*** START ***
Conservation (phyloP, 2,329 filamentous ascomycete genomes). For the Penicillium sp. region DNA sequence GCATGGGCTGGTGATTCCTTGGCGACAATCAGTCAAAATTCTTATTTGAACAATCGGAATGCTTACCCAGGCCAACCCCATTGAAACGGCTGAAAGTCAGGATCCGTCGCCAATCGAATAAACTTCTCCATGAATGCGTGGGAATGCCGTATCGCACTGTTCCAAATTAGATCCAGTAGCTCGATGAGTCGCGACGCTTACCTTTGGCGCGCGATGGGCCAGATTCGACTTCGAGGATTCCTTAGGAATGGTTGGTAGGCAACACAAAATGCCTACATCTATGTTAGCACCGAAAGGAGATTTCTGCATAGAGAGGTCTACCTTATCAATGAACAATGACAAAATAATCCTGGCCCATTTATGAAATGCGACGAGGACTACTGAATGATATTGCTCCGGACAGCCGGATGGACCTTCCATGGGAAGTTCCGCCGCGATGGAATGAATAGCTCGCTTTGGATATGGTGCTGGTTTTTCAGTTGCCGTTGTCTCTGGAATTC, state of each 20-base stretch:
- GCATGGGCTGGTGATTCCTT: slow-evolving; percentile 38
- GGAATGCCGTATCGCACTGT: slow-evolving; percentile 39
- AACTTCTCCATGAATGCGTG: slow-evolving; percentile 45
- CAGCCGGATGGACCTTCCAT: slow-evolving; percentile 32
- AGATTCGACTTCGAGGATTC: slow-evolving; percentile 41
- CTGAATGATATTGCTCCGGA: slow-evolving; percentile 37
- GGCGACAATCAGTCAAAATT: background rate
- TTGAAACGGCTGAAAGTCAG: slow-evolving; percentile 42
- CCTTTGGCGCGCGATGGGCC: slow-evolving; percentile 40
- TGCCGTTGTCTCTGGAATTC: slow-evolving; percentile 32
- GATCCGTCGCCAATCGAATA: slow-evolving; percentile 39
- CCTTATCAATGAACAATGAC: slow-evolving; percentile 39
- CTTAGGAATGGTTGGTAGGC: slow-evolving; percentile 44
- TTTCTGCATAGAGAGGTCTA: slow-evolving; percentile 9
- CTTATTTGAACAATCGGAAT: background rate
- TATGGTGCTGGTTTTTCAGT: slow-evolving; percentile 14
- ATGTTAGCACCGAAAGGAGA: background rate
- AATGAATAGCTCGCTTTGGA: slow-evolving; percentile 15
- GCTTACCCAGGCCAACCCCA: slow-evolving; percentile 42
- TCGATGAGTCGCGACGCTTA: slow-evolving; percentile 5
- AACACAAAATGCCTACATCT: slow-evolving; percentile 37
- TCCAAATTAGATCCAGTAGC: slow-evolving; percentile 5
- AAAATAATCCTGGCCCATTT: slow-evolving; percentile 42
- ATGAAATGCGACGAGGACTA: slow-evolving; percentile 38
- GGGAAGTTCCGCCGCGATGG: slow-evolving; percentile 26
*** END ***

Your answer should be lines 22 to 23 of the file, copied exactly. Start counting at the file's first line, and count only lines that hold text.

- AACACAAAATGCCTACATCT: slow-evolving; percentile 37
- TCCAAATTAGATCCAGTAGC: slow-evolving; percentile 5